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Refugee TrainingThe U.S. Refugee Resettlement Program is...


Refugee Training

The U.S. Refugee Resettlement Program is an exception to the poor effectiveness record of federally funded job training programs as described in Mark Wilson's Aug. 21 Opinion * Commentary article, "Not Up to the Job."

Since 1980, over 1.5 million refugees have fled persecution in their homelands and sought refuge in the United States. As a result, more than 20,000 refugees have moved to Maryland; but only about 116 refugee families are participating in Maryland's refugee public assistance program. None of these families has been in the United States for more than eight months.

According to the Refugee Act of 1980, a refugee is a person outside of his or her own country who cannot return due to a well-founded fear of persecution.

Most, however, eventually repatriate, some stay in the country of first asylum, and fewer still (1 percent) find their way through a legal process to the United States or such other countries as France, Germany, England, Canada or Australia.

Refugees manage to find employment shortly after they arrive in their new home, despite barriers to employment such as limited English proficiency, cross cultural understanding or transferable job skills.

One strong incentive to early employment is to limit public assistance (cash) to the first eight months a refugee is in the United States.

Another incentive is the package of acculturation services, including health screening, help in finding housing and applying for a Social Security card, English language and vocational training and a comprehensive employment service with job search assistance and a thorough orientation to the world of work, all of which refugees receive when they arrive.

Refugees are survivors, and willing to do what it takes to succeed in this country.

Nevertheless, their success is due partly to the availability of linguistically and culturally appropriate, federally-funded employment services that are eliminated in the Republican welfare reform block grant proposal.

Frank J. Bien


The writer is director of the Office for New Americans in the Maryland Department of Human Resources.

Our Man in Haiti?

Marcia Myers' Aug. 26 article on Emmanuel Constant's deportation hearing had a surprising omission: that Constant was on the payroll of the CIA and that the U.S. Defense Intelligence Agency had encouraged him to form FRAPH.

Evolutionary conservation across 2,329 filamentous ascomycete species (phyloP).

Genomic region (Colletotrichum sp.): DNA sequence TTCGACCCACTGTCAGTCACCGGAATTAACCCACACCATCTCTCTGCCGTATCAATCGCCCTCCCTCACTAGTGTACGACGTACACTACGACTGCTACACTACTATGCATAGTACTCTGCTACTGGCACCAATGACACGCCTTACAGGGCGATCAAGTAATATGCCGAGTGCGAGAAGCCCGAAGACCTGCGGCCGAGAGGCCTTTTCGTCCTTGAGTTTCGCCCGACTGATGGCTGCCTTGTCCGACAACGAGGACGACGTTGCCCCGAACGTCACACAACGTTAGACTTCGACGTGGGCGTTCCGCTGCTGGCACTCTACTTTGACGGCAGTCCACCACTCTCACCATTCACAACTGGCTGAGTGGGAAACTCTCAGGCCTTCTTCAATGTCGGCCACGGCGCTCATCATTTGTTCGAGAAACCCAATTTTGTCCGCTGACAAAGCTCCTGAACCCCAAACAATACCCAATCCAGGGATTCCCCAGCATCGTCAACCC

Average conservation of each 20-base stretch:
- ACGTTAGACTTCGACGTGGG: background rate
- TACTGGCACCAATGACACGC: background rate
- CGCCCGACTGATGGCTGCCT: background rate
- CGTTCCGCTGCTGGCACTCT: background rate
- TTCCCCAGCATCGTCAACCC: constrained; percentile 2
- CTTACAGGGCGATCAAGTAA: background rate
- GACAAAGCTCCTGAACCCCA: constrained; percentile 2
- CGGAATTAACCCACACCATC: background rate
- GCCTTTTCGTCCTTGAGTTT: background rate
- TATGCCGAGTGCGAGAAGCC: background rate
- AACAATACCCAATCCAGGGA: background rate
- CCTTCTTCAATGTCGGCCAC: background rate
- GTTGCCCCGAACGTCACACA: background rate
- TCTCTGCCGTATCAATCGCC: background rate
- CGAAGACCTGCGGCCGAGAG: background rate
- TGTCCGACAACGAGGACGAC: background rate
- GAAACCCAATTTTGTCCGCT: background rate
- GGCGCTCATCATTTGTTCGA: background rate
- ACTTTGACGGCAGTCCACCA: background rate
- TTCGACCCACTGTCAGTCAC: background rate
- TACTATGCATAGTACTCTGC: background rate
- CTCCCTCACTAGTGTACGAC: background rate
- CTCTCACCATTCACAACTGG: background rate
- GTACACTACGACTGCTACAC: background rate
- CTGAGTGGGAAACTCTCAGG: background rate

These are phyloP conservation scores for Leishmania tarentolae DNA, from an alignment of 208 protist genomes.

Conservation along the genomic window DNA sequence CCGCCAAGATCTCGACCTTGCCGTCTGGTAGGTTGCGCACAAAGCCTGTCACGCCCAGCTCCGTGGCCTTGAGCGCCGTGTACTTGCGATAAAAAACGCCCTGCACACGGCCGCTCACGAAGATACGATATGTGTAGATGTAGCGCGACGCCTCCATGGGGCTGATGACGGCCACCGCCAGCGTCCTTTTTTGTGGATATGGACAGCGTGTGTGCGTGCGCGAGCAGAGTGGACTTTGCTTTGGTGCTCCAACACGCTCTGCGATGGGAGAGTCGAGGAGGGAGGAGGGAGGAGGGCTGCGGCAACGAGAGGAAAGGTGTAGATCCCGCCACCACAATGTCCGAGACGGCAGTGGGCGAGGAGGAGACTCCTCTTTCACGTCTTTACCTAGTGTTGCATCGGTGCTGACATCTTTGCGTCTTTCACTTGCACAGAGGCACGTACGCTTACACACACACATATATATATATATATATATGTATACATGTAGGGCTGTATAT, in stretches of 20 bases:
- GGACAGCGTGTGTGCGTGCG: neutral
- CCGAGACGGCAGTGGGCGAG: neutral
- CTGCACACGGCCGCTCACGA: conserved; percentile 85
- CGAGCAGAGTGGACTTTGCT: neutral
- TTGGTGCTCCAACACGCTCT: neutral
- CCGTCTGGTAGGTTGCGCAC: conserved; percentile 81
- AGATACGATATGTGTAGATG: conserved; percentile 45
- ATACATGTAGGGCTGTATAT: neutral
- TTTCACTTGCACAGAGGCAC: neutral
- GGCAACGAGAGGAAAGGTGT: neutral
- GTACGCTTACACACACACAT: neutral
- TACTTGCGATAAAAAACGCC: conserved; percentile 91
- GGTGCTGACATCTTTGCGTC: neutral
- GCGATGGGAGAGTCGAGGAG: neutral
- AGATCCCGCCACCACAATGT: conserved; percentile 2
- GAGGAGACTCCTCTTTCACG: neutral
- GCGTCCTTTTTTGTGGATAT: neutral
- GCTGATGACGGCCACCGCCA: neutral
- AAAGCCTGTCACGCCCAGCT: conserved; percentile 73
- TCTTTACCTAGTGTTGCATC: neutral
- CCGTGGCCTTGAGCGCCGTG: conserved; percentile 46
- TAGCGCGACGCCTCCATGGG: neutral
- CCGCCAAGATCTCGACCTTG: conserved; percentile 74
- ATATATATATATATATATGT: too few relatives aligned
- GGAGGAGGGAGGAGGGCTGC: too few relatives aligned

Also of note is the article's statement that FRAPH was "dissolved last year" after the U.S. occupation of Haiti.

Journalist Allan Nairn has reported that, as late as April 1995, FRAPH had still not been disarmed in Haiti, and that U.S. Special Forces there had actually been working directly with FRAPH in the countryside.

This information offers a sobering balance to statements mentioned in the article by Secretary of State Warren Christopher that Mr. Constant's presense in this country would create the impression of U.S. support for him.

Jonathan Duckart


Must Catch Crabs

I am writing in response to Renee Tuma's naive reaction (Aug. 21) to the Aug. 13 article concerning the declining crab population in Chesapeake Bay. I do feel that more limits need to be placed on the amounts of crabs that recreational crabbers should be allowed to catch, but to say that "it would not hurt any of us if we just left them alone" is too much of a generalization.

The commercial crabbing industry on the Chesapeake Bay is vital to the economy of the state, not to mention essential to thousands of individual people and families. Watermen and anyone involved in the seafood industry depend on these particular bay creatures, not "other fish in the bay," for four to five months each year. The money taken in by selling crabs or processing them is what keeps many families and businesses surviving.

I was born and have lived on the Eastern Shore for 23 years. The crabs that Ms. Tuma would like for us to leave alone keep restaurants in business, allow watermen to maintain their operation during other seasons in order to harvest "other fish" and even help pay college tuitions and put food on many tables.

I am simply pointing out that the solution that Ms. Tuma offers is not really a solution at all, but needs to be thought out a little more in order to be practical.